I’m reasonably strong with large hands, and find it hard to carry more than about a hundred feet.

If that’s a significant concern, then the newer Ninebot Max G30LP shaves off around 3 pounds thanks to a smaller battery. It also costs $100 less. However, the trade-off is reduced range, since the G30LP claims only 25 miles instead of the regular Max’s 40.

If you want a much lighter scooter that still has 10″ wheels, then check out the Levy Plus (30 lbs, 20 miles claimed range).

There’s also the very high-end Unagi (26 lbs), although its range is limited, and its 7.5″ non-inflatable wheels are not ideal for subpar pavement.

If you plan on using your electric scooter for last-mile trips to and from transit, then I’d personally choose the Unagi for its smaller and lighter build (albeit quite expensive). For very short trips, I might even prefer an adult kick scooter as a dirt-cheap but decidedly low-tech option.

It’s not fast, if that’s your thing

Some folks want electric scooters to feel just about like motorcycles. 

You know, white-knuckle acceleration up to blistering top speeds.

The Ninebot Max does no such thing. As a commuter and city rider, I just want to get around town safely, and to make up it hills at reasonable speed.

You’ll top out around 19 mph, and even in the sportiest acceleration mode, it takes a while to get there.

Now, I’d argue that this is a benefit of the scooter. There is no incentive to push the limits and get yourself in trouble, especially around cars or on bad surfaces.

That’s a nightmare for scooter share companies, for one thing. 

And despite all the online chatter about performance stats, it’s probably not what your average scooter customer even wants in the first place. Just get me from A to B smoothly, and I’m happy. 

All that said, if your idea of a good ride is a zippy ride, then you’ll have more fun on other scooters. (Just note that they’ll probably cost more, too.)

You’ll still need an extra headlight after dark

Headlights serve two purposes, not just one.

Obviously, they light up your path at night.

But less obviously to new riders, they also keep you visible during the day. Most of us aren’t lucky enough to ride in car-free areas, so that’s critically important for safety.

The high-mounted headlight on the Ninebot Max is a good design choice. By placing it up near the handlebars, it’s more visible to cars.

Ninebot Max scooter headlight
The headlight is compact and well-positioned, but not bright enoughfor truly dark conditions.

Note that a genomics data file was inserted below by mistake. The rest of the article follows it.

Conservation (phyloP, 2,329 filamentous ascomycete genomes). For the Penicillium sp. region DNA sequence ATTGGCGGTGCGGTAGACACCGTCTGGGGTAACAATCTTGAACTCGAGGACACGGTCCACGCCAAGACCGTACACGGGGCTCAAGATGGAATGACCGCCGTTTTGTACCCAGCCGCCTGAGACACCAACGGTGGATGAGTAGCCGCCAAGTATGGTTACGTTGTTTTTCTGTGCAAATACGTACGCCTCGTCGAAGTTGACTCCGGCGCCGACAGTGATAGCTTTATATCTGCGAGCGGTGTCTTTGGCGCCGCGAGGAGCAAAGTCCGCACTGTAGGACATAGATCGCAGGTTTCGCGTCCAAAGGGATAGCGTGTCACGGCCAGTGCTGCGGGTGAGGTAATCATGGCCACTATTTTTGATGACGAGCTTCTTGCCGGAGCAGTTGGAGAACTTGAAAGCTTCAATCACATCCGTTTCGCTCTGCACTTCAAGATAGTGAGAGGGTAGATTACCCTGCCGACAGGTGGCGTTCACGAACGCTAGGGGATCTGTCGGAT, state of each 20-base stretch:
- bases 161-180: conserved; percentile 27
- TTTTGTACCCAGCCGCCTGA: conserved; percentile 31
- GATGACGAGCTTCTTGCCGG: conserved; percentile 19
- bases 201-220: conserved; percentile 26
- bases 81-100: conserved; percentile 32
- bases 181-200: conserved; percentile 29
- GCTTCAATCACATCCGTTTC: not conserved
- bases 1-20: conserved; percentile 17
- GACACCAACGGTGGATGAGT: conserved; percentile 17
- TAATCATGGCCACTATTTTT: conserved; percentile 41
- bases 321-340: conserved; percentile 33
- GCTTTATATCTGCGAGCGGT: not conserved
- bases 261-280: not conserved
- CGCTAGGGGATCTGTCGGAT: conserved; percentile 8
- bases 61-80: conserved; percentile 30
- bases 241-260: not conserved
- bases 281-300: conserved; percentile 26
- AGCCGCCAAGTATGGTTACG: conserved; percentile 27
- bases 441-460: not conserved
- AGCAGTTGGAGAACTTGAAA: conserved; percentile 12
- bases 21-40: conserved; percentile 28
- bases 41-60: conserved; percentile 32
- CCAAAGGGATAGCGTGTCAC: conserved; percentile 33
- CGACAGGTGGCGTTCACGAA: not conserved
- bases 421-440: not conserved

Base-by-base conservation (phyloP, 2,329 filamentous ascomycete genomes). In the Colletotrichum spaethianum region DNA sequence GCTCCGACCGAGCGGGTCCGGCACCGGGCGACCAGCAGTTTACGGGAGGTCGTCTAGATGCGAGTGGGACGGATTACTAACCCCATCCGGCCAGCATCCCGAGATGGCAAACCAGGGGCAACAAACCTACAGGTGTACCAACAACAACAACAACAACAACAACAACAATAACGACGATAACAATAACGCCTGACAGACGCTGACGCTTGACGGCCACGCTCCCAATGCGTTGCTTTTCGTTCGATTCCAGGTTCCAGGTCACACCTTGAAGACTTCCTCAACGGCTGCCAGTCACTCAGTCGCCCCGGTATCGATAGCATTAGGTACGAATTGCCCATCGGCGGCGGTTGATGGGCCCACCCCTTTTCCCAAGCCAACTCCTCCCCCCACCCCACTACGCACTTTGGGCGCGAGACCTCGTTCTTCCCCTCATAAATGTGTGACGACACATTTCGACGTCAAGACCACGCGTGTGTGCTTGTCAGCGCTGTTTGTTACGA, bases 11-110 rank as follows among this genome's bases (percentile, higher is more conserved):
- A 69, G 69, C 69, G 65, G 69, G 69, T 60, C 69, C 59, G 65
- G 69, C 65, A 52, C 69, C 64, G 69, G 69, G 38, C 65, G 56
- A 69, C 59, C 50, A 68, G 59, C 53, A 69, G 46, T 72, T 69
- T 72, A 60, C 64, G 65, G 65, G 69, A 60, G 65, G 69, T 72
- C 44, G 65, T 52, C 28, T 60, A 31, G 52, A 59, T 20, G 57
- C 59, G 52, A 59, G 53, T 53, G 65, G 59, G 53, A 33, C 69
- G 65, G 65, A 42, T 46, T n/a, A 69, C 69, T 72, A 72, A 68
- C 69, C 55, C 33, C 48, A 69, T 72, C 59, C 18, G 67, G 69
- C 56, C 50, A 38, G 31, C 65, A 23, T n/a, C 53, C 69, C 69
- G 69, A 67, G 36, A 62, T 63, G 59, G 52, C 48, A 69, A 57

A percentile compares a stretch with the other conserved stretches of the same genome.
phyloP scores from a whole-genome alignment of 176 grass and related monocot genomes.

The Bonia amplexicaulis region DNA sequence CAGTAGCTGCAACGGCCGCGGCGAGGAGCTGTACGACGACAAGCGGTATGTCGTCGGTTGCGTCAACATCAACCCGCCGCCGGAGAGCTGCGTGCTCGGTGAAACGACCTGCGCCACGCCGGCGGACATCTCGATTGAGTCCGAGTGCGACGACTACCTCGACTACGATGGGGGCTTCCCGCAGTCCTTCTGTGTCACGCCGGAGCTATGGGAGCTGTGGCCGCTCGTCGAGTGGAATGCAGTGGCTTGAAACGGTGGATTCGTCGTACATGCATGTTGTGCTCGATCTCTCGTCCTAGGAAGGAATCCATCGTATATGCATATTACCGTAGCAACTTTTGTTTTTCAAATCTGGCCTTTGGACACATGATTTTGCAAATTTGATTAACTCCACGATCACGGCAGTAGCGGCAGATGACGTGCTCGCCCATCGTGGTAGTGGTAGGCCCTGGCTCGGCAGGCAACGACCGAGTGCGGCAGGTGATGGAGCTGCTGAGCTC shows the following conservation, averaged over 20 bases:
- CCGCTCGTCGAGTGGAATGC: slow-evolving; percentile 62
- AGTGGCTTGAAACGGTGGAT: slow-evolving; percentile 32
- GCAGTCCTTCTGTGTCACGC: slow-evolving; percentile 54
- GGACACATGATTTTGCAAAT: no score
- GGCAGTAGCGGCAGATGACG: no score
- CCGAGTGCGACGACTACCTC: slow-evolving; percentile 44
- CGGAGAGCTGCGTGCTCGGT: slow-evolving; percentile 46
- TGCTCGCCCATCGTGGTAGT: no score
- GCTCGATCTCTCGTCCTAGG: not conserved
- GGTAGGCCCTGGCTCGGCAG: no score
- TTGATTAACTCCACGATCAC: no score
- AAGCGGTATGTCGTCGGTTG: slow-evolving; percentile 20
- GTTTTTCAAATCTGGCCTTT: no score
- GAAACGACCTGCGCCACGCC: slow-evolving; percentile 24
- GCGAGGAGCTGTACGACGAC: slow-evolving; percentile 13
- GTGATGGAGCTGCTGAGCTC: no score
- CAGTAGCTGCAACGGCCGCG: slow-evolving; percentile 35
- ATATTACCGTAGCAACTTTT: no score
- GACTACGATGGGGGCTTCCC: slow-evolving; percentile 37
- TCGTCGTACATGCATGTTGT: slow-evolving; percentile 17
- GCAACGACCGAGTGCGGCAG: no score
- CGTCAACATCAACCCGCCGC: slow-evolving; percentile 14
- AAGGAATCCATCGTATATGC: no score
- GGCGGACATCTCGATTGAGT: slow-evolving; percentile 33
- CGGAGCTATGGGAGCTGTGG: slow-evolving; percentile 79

However, it’s not bright enough to ride after dark, unless the street lights are bright. For the price, Segway should have gone with a much brighter light that would suffice in truly dark conditions.

Fortunately, it’s a simple fix. Any handlebar-mounted bicycle headlight will work fine. 

I like the Portland Design Works Pathfinder (get it from Amazon here). It’s cheap and light, but the best part is a squared-off beam like cars use. That helps it light the ground more evenly and minimizes glare toward oncoming people. The Pathfinder isn’t the brightest, but it works for me up to ~12-15mph on unlighted paths.

The jury’s out on longevity (but I wouldn’t worry)

The Ninebot Max was released around May 2019, so it’s one of the newer models since the electric scooter boom took off.

But it has built up a good reputation for reliability in that time.

Many shared scooter fleets have used it, too. I even tried a rental Max that worked flawlessly despite obviously heavy use in occasionally wet weather

But it’s simply too soon to tell whether it will provide years of daily use.

Batteries do lose capacity over time, especially in harsh climates, so keep in mind that your range will only get lower over time. With proper care, it’s gradual. This applies to every single electric vehicle on the market, however.

I don’t see any reasons to worry about the Max’s longevity, but we’ll see in another year or so.

Closing thoughts: the Ninebot Max is the right scooter, for most

Being stuck in traffic is the worst thing about most modern cities. That’s a complicated problem with no easy fix, but the best we can do right now is to get out of it altogether. 

The Ninebot Max makes that fun, easy, and cost-effective. It offers what I consider a safer and smoother ride than any other scooter at a reasonable price. 

If the weight isn’t a problem for you, and you don’t need record-setting speed or acceleration, then it gets my unqualified recommendation.

P.S. As of writing, the Ninebot Max is usually a little cheaper on Amazon than from Segway directly (plus you can order lights and accessories all in one place). Go here to confirm availability.